• Malaysia needs more long term incentives, cash rebates for trade-ins and new EV purchases – ZEVA

    While sales of electric vehicles in Malaysia jumped by around 860% last year to 2,631 units compared to 2021’s tally of 274 vehicles, much more needs to be done in order for the country to meet its electrification targets as outlined in the Low Carbon Mobility Blueprint (LCMB), according to the Zero Emission Vehicle Association (ZEVA).

    The association, made up of a number of stakeholders – such as Tenaga Nasional, BMW Malaysia, Gentari, Pekema and chargEV, among others – working on developing a battery electric vehicle ecosystem in Malaysia, said that the aim of having EVs making up 15% of new car sales annually by 2030 would mean that 700,000 EVs would be on the road by 2030, based on its calculations running off the EV scenario in 2022.

    As of end-2022, the association estimated that aside from around 2,200 battery EVs, there are almost 40,000 plug-in hybrids (PHEVs) as well as 2,600 electric motorcycles and over 100 electric buses, which is a mere 6% from the 700,000 units expected to be in place by 2030. With only eight more years to go, ZEVA said that if there was no intervention, the country would fall 15 times behind its national target.


    Click to enlarge.

    While it appreciates the incentives announced by the government in Budget 2023, the association believes that additional, longer term incentives are needed to catalyse the expected EV growth trajectory. It said that while more approval permits are being issued for foreign EV to be sold in the country, it believed that the charging industry also needs to step up.

    At present, the number of EV chargers in the country is estimated to be close to 800 for AC units and 100 for DC fast chargers, which is less than 10% of the target of having 10,000 chargers by 2025, as outlined in the LCMB. This issue needs to be solved, as the top two concerns in EV adoption are driving range anxiety and the lack of a destination charging infrastructure.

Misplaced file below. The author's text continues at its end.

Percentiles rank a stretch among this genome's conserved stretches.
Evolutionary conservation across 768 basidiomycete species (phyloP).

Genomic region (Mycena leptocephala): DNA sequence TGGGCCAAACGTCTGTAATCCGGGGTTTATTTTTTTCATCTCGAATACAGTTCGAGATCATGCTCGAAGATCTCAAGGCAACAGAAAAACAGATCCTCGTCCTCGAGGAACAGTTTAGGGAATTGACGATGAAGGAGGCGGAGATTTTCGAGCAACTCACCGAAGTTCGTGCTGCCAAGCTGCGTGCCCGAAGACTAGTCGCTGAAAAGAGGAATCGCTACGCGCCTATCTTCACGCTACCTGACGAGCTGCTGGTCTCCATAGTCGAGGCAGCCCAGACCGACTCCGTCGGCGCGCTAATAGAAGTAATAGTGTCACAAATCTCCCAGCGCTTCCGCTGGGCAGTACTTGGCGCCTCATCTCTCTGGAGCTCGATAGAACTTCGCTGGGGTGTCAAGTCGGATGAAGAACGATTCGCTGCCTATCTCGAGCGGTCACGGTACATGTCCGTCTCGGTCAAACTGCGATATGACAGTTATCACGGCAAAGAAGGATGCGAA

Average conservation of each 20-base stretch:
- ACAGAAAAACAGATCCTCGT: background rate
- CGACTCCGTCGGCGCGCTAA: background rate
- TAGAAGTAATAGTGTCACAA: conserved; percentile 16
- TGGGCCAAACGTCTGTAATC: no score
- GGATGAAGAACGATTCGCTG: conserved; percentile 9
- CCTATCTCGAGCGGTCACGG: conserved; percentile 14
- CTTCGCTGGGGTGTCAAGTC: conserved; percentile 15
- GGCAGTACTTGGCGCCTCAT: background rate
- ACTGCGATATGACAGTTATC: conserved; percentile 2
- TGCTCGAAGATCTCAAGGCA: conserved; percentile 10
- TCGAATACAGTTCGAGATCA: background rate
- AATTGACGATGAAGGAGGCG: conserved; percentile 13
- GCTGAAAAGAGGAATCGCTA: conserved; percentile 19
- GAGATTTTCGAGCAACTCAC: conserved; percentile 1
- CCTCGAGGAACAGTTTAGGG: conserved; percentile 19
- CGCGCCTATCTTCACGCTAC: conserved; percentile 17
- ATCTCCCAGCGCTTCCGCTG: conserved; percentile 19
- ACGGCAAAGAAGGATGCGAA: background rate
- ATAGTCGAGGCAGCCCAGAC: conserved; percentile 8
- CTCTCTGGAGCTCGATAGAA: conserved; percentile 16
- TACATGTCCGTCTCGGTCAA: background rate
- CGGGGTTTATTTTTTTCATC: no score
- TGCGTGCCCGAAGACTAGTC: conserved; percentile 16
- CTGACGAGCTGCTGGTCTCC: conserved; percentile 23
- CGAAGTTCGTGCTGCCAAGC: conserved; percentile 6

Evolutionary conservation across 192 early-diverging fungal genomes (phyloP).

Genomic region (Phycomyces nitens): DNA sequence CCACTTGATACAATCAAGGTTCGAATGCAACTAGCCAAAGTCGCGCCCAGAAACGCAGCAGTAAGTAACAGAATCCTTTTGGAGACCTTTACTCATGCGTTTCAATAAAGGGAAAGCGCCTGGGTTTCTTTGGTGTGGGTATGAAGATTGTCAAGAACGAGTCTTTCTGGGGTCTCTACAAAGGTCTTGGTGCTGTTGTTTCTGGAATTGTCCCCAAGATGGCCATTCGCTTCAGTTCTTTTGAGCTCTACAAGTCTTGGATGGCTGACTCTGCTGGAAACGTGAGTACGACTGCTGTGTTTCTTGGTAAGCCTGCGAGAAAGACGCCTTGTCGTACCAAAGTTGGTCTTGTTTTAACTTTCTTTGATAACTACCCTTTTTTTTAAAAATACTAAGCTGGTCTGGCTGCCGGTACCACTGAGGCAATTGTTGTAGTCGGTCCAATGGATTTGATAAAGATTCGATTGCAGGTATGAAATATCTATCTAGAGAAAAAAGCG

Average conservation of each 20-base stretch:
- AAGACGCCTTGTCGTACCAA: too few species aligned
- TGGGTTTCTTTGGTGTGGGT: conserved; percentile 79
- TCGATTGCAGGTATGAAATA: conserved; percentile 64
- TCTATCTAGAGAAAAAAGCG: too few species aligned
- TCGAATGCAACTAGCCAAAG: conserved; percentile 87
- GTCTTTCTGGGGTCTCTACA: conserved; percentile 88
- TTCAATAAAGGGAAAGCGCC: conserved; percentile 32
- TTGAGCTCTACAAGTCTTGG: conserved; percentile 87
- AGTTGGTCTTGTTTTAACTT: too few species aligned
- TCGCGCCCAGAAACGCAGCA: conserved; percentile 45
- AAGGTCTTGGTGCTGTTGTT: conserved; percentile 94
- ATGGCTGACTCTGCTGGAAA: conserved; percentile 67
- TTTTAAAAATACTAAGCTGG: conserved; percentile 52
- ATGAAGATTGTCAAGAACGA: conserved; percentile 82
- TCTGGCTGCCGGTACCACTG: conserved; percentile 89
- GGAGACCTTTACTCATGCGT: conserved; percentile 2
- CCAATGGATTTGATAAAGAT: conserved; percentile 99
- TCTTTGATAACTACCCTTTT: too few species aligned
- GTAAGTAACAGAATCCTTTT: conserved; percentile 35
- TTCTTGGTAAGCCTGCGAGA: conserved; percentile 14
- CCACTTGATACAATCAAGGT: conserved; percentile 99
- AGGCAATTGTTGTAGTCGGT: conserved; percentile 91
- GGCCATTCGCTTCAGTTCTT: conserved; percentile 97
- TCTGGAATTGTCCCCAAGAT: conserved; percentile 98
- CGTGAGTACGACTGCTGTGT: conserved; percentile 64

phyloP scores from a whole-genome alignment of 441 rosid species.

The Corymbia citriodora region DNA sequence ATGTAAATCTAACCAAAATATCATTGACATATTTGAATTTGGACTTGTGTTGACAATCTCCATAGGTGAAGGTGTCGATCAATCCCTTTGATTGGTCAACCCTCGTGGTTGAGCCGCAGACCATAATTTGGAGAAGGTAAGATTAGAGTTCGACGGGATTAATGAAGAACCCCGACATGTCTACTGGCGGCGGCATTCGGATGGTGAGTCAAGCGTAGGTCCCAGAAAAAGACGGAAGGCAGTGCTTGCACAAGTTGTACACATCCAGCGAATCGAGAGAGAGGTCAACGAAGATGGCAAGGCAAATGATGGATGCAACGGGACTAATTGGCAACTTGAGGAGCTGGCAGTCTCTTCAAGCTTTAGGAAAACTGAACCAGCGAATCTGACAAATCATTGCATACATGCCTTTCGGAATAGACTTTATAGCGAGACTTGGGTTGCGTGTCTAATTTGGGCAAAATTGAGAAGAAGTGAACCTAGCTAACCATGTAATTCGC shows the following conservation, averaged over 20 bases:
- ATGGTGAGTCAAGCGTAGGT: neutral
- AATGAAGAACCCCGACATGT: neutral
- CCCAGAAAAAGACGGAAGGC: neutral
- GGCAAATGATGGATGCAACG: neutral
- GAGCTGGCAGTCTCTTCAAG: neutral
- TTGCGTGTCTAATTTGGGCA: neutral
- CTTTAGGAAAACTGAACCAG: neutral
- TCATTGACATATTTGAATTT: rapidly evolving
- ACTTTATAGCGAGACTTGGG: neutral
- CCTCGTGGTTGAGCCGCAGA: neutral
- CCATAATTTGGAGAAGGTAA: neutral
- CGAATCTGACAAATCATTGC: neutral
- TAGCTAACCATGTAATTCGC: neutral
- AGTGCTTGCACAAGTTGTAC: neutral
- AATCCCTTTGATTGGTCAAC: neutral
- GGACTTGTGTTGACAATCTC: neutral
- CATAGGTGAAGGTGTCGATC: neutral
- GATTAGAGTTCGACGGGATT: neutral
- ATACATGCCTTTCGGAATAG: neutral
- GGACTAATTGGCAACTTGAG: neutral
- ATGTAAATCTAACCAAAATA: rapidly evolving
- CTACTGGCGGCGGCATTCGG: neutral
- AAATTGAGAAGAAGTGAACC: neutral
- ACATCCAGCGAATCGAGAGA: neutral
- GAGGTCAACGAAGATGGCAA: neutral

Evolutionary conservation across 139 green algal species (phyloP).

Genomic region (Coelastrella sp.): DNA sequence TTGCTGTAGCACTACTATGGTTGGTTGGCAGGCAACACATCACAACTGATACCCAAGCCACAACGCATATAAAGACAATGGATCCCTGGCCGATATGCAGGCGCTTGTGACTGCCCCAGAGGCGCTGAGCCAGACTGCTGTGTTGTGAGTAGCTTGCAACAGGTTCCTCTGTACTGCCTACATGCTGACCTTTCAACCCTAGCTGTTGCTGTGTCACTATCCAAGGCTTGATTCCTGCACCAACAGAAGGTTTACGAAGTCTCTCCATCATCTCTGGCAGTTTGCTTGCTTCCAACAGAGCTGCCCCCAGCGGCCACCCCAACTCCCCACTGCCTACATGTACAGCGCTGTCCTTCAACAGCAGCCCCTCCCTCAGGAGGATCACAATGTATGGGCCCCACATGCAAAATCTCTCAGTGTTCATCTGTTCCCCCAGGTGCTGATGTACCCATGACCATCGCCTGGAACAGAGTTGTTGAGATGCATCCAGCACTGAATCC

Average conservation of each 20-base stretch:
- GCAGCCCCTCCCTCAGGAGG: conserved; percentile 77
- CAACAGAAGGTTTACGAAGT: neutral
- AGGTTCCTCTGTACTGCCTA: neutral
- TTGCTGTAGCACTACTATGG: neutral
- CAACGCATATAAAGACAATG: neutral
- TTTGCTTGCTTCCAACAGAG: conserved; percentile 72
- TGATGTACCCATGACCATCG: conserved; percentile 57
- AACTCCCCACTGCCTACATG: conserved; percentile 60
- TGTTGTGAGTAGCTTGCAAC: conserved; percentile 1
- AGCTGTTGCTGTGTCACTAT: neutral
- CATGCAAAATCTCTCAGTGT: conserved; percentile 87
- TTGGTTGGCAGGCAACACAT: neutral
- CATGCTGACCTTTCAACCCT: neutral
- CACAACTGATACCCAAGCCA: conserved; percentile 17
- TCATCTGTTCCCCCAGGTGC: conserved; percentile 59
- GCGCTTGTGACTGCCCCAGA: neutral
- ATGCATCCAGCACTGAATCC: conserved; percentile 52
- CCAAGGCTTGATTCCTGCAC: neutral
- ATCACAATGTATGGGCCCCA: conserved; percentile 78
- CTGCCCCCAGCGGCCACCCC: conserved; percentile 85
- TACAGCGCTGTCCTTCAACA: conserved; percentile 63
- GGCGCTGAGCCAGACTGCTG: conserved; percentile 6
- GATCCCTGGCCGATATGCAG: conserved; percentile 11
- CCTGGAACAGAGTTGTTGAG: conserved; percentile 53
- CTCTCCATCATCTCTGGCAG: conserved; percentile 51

Following a series of internal discussions and engagements with the automotive industry, end users, public transportation providers, fleet companies and several government agencies, ZEVA realises that in order for the charging industry to grow, the ‘hidden cost’ of doing business needs to be resolved. This includes that for facilities, such as the cost of land for the new power supply sub-station, new cable trenching as well as mechanical, civil and electrical consultancy work, among other things.

    Asking the government to step in with support, it said first movers will appreciate the assistance, as their asset will only be utilising a fraction of the full capacity of these facilities. Subsequent players looking to deploy their chargers nearby will be able to easily leverage these existing facilities, thus encouraging more to invest, ZEVA said.

    The association has proposed incentives for the government to consider in the formulation of the revised Budget 2023, which will be tabled on February 24. These include start-up cost incentives for any local/city councils interested in setting up public charging catering to 20 vehicles in a city, funding allocation capped at RM500k for each rest area catering for six DC chargers on highways, and a grant for non-landed property managers for the installation of an EV charger, capped at RM10,000 each.